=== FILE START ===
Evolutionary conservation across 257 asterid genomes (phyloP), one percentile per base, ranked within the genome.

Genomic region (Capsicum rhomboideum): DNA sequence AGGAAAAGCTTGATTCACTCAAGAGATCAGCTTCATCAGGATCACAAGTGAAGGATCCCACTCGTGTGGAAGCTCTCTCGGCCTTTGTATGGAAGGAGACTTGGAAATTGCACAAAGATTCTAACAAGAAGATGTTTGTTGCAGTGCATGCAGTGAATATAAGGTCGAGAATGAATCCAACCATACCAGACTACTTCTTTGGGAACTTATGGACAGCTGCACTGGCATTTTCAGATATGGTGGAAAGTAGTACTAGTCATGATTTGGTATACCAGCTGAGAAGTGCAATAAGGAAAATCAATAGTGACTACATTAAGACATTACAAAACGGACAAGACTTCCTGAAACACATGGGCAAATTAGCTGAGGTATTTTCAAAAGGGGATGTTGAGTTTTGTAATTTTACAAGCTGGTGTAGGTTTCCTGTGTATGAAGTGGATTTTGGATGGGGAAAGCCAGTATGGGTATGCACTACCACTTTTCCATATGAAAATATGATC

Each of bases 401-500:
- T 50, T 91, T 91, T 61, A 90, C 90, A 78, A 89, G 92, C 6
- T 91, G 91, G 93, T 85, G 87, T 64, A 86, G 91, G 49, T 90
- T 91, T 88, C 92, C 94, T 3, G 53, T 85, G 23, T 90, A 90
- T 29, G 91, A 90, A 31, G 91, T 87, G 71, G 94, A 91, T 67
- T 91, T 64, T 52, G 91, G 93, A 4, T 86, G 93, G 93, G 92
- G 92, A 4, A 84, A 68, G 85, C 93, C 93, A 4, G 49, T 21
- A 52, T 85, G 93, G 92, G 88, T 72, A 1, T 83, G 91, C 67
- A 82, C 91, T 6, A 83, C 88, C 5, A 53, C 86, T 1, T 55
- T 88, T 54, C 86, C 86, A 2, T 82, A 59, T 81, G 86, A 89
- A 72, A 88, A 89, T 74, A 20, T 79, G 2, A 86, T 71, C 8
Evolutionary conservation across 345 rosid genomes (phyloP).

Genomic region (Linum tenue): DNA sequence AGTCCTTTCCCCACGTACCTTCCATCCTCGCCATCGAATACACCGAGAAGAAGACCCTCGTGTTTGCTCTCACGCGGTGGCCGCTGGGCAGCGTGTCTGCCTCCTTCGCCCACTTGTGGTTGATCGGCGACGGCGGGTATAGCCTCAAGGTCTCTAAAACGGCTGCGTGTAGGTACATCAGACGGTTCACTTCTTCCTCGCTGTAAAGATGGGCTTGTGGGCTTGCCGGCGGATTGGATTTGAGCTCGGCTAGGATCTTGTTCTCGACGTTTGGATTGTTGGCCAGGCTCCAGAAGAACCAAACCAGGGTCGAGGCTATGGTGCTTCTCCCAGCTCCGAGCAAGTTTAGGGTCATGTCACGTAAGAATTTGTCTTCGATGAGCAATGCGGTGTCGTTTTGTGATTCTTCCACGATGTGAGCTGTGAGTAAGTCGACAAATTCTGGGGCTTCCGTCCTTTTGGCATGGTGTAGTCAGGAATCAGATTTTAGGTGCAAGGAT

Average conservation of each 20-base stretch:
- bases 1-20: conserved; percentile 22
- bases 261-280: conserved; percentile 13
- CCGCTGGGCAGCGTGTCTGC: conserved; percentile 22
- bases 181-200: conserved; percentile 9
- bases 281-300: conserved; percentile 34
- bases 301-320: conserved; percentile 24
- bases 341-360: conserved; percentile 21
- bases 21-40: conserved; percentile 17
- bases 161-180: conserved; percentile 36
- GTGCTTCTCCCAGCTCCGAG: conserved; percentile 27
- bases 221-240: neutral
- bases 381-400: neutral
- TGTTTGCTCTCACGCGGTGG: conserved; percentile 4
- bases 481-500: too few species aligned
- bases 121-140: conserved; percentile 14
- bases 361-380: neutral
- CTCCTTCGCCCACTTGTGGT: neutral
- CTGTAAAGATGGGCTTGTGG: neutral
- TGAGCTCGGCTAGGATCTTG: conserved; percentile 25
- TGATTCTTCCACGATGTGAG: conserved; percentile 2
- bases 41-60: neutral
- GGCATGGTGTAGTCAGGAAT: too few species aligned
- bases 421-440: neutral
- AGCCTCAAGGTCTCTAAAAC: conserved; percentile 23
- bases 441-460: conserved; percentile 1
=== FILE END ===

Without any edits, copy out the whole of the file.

Evolutionary conservation across 257 asterid genomes (phyloP), one percentile per base, ranked within the genome.

Genomic region (Capsicum rhomboideum): DNA sequence AGGAAAAGCTTGATTCACTCAAGAGATCAGCTTCATCAGGATCACAAGTGAAGGATCCCACTCGTGTGGAAGCTCTCTCGGCCTTTGTATGGAAGGAGACTTGGAAATTGCACAAAGATTCTAACAAGAAGATGTTTGTTGCAGTGCATGCAGTGAATATAAGGTCGAGAATGAATCCAACCATACCAGACTACTTCTTTGGGAACTTATGGACAGCTGCACTGGCATTTTCAGATATGGTGGAAAGTAGTACTAGTCATGATTTGGTATACCAGCTGAGAAGTGCAATAAGGAAAATCAATAGTGACTACATTAAGACATTACAAAACGGACAAGACTTCCTGAAACACATGGGCAAATTAGCTGAGGTATTTTCAAAAGGGGATGTTGAGTTTTGTAATTTTACAAGCTGGTGTAGGTTTCCTGTGTATGAAGTGGATTTTGGATGGGGAAAGCCAGTATGGGTATGCACTACCACTTTTCCATATGAAAATATGATC

Each of bases 401-500:
- T 50, T 91, T 91, T 61, A 90, C 90, A 78, A 89, G 92, C 6
- T 91, G 91, G 93, T 85, G 87, T 64, A 86, G 91, G 49, T 90
- T 91, T 88, C 92, C 94, T 3, G 53, T 85, G 23, T 90, A 90
- T 29, G 91, A 90, A 31, G 91, T 87, G 71, G 94, A 91, T 67
- T 91, T 64, T 52, G 91, G 93, A 4, T 86, G 93, G 93, G 92
- G 92, A 4, A 84, A 68, G 85, C 93, C 93, A 4, G 49, T 21
- A 52, T 85, G 93, G 92, G 88, T 72, A 1, T 83, G 91, C 67
- A 82, C 91, T 6, A 83, C 88, C 5, A 53, C 86, T 1, T 55
- T 88, T 54, C 86, C 86, A 2, T 82, A 59, T 81, G 86, A 89
- A 72, A 88, A 89, T 74, A 20, T 79, G 2, A 86, T 71, C 8
Evolutionary conservation across 345 rosid genomes (phyloP).

Genomic region (Linum tenue): DNA sequence AGTCCTTTCCCCACGTACCTTCCATCCTCGCCATCGAATACACCGAGAAGAAGACCCTCGTGTTTGCTCTCACGCGGTGGCCGCTGGGCAGCGTGTCTGCCTCCTTCGCCCACTTGTGGTTGATCGGCGACGGCGGGTATAGCCTCAAGGTCTCTAAAACGGCTGCGTGTAGGTACATCAGACGGTTCACTTCTTCCTCGCTGTAAAGATGGGCTTGTGGGCTTGCCGGCGGATTGGATTTGAGCTCGGCTAGGATCTTGTTCTCGACGTTTGGATTGTTGGCCAGGCTCCAGAAGAACCAAACCAGGGTCGAGGCTATGGTGCTTCTCCCAGCTCCGAGCAAGTTTAGGGTCATGTCACGTAAGAATTTGTCTTCGATGAGCAATGCGGTGTCGTTTTGTGATTCTTCCACGATGTGAGCTGTGAGTAAGTCGACAAATTCTGGGGCTTCCGTCCTTTTGGCATGGTGTAGTCAGGAATCAGATTTTAGGTGCAAGGAT

Average conservation of each 20-base stretch:
- bases 1-20: conserved; percentile 22
- bases 261-280: conserved; percentile 13
- CCGCTGGGCAGCGTGTCTGC: conserved; percentile 22
- bases 181-200: conserved; percentile 9
- bases 281-300: conserved; percentile 34
- bases 301-320: conserved; percentile 24
- bases 341-360: conserved; percentile 21
- bases 21-40: conserved; percentile 17
- bases 161-180: conserved; percentile 36
- GTGCTTCTCCCAGCTCCGAG: conserved; percentile 27
- bases 221-240: neutral
- bases 381-400: neutral
- TGTTTGCTCTCACGCGGTGG: conserved; percentile 4
- bases 481-500: too few species aligned
- bases 121-140: conserved; percentile 14
- bases 361-380: neutral
- CTCCTTCGCCCACTTGTGGT: neutral
- CTGTAAAGATGGGCTTGTGG: neutral
- TGAGCTCGGCTAGGATCTTG: conserved; percentile 25
- TGATTCTTCCACGATGTGAG: conserved; percentile 2
- bases 41-60: neutral
- GGCATGGTGTAGTCAGGAAT: too few species aligned
- bases 421-440: neutral
- AGCCTCAAGGTCTCTAAAAC: conserved; percentile 23
- bases 441-460: conserved; percentile 1